The importance of crafts and skills in the past can be seen by the huge number surnames in the UK which are occupation driven such as Cook, Cooper, Taylor, Wright, Turner, Miller or Carter. As increasing industrialization means machines are doing more and more for us, is there still a place for these traditional occupations?
Although the majority of furniture bought in the UK is still bought as flatpack sets from large warehouses, there is still a thriving industry in bespoke furniture which is handmade from native woods such as oak. Carpenters and joiners are more in demand than ever as an increasing number of people want to invest in a quality piece of furniture which will last for generations, rather than a cheap MDF flatpack which will fall to bits in a few years. Carpenters and cabinet makers are also called upon to fit kitchens or create shelving solutions unlike anything that can be bought in the shops.
Blacksmiths and Farriers
In the past, the words blacksmith and farrier were used interchangeably, and both dealt with equine leg & hoof care. Nowadays, a blacksmith is as likely to be making wrought iron gates or fences as they are to be making horseshoes. A farrier however, is solely concerned with the care of horses. Even though most of us now travel by car, bus or train rather than by horse and cart, there is still a demand for the farrier’s services from people who ride recreationally. Stabled horses still require new shoes regularly, and the expertise of the farrier in equine leg & hoof care will also mean that owners can be advised of potential problems with their horse at the earliest opportunity.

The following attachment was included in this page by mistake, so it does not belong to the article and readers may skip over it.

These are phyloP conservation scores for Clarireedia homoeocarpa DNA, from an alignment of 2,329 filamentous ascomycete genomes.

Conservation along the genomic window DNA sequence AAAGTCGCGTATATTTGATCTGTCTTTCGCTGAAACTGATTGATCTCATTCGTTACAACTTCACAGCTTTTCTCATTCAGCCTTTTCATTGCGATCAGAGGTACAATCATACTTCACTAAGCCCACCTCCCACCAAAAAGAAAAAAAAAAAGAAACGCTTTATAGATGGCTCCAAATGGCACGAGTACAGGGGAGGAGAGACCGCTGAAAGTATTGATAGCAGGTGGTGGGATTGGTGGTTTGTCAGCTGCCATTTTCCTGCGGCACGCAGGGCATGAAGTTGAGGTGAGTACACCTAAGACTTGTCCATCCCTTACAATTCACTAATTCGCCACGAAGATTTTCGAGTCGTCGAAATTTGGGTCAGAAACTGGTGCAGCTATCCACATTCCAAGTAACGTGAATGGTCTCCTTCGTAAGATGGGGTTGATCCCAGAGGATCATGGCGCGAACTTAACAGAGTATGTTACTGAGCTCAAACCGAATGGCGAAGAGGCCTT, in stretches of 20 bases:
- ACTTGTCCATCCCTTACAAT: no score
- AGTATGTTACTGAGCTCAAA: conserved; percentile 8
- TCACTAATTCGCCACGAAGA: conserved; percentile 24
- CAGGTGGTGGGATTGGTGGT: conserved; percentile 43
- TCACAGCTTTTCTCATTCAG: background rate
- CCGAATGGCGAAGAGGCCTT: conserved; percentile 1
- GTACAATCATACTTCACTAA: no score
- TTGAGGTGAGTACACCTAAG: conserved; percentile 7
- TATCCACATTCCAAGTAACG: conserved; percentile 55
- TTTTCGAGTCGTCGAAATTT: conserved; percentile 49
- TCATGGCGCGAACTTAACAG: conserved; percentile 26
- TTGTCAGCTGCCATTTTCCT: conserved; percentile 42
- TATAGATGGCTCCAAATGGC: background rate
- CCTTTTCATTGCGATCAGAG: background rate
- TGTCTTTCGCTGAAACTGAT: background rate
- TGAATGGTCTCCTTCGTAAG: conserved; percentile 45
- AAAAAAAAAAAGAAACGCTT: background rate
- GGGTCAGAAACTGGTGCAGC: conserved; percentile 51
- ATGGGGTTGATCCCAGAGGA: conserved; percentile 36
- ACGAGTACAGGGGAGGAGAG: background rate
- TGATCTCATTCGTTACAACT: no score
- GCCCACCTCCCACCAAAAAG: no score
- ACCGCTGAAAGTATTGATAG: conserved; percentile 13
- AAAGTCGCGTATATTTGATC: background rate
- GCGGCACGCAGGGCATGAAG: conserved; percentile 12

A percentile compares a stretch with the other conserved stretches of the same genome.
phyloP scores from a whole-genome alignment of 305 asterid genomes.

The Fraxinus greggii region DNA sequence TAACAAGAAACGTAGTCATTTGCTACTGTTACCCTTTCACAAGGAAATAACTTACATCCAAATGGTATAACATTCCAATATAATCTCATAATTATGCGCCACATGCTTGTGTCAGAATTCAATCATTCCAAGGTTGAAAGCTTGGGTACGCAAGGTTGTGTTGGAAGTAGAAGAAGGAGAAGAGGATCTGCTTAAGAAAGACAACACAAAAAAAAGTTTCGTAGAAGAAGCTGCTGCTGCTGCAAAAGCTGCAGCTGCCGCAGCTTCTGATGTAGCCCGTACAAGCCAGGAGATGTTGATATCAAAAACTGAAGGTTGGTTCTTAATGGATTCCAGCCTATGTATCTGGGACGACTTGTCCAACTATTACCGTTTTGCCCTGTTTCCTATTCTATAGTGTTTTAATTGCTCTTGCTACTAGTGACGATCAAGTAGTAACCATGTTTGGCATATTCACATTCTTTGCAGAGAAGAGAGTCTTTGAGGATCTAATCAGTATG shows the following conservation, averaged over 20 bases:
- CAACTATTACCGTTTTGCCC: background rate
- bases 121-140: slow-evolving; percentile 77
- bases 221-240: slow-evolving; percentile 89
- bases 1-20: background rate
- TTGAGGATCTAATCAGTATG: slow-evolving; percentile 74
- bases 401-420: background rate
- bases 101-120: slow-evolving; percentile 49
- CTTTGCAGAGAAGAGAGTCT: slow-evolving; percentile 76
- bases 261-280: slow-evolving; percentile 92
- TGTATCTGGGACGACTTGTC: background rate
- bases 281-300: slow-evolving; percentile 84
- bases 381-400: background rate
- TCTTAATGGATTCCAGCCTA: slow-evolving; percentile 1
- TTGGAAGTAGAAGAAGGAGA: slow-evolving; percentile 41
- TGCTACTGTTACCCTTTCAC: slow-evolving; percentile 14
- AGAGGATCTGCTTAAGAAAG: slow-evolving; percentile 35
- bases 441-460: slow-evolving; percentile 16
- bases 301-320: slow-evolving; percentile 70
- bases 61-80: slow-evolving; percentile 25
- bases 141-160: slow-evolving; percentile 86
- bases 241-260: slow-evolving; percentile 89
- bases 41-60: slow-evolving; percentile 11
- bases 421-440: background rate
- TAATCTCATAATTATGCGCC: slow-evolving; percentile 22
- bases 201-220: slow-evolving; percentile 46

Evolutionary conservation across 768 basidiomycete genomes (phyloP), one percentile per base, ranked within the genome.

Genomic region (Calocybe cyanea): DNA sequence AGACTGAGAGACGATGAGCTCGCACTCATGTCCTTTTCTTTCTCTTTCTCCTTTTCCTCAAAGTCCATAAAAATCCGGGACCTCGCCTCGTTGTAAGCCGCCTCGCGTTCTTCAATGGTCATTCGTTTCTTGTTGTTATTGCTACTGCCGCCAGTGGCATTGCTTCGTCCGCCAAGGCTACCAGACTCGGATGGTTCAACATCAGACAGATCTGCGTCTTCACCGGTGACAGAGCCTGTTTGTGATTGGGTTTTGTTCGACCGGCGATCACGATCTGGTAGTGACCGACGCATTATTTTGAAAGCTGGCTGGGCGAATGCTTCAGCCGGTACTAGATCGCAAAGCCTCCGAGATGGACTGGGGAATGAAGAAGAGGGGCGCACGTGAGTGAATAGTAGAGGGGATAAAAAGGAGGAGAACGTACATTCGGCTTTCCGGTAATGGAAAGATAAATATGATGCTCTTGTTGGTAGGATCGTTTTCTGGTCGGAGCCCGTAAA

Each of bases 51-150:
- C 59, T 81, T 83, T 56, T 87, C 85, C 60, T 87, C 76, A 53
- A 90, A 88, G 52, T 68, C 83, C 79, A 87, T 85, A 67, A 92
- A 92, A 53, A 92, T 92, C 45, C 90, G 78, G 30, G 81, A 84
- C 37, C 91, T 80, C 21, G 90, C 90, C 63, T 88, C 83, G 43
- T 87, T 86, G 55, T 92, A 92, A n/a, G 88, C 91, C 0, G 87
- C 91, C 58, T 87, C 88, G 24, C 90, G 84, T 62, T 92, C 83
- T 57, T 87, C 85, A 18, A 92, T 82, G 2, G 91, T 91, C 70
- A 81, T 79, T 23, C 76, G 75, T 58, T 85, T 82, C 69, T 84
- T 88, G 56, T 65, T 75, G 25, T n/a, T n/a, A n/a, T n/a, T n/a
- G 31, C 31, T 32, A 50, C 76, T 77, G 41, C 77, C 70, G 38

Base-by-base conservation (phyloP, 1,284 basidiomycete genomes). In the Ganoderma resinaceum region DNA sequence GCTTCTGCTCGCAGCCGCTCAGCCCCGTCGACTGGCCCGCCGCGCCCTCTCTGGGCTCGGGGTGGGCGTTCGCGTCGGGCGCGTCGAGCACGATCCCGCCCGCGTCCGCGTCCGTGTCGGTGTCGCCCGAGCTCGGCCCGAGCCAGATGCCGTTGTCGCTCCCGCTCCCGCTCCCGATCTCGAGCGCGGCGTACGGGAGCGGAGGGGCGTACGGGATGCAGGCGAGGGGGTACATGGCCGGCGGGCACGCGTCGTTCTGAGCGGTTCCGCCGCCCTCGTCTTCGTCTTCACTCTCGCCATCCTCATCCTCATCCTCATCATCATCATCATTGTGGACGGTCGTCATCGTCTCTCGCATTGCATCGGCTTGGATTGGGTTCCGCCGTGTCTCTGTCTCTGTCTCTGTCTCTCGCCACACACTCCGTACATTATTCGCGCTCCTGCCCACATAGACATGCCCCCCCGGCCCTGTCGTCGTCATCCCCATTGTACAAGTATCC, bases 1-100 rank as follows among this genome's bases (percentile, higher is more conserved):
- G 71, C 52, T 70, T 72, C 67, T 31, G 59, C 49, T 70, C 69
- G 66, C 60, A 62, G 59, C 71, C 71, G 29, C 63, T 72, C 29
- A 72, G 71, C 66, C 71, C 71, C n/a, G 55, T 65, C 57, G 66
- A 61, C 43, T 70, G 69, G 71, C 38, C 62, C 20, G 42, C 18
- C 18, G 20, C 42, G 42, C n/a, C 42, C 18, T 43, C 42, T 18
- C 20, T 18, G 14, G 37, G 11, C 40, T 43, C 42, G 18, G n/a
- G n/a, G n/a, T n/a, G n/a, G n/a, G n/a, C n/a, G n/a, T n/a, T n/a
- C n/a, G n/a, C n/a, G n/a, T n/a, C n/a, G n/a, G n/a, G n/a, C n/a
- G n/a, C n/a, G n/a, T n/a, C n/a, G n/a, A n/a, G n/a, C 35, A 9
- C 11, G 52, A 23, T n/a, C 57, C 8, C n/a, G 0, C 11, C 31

Textiles and Weaving
The UK was once central to the world’s weaving and cotton industry but with the advent of cheap imports from the Far East, this industry is not as important as it once was. The UK still produces great quality textiles however, and names like Harris Tweed are known on a world platform. Quality is the watchword for British textiles, and brands such as Cath Kidston, Ness or Laura Ashley have been at the forefront of bringing back an interest in British design and textiles. Clothing manufacturers are still mainly producing clothes overseas due to the lower labour and raw material costs, but it is possible to buy British on the high street if the consumer is prepared to spend the time and effort hunting out locally designed and produced items.
Some occupations and crafts which were essential in the past, such as making barrels, have all but disappeared. Barrels are now made in a factory rather than handmade by a cooper, and it is unlikely that there will be a return to traditional methods. Wheelwrights are no longer needed to make large wheels for carts, and the occupation of pump-maker disappeared with the advent of piped water into all of our homes. Cordwainers were previously an important occupation as they made shoes and other leather goods. Although there are still a few cordwainers working at the top end of the market, this occupation too has all but disappeared.
The Equine Warehouse has some great products available for equine leg & hoof care, perfect for you to use on your horse.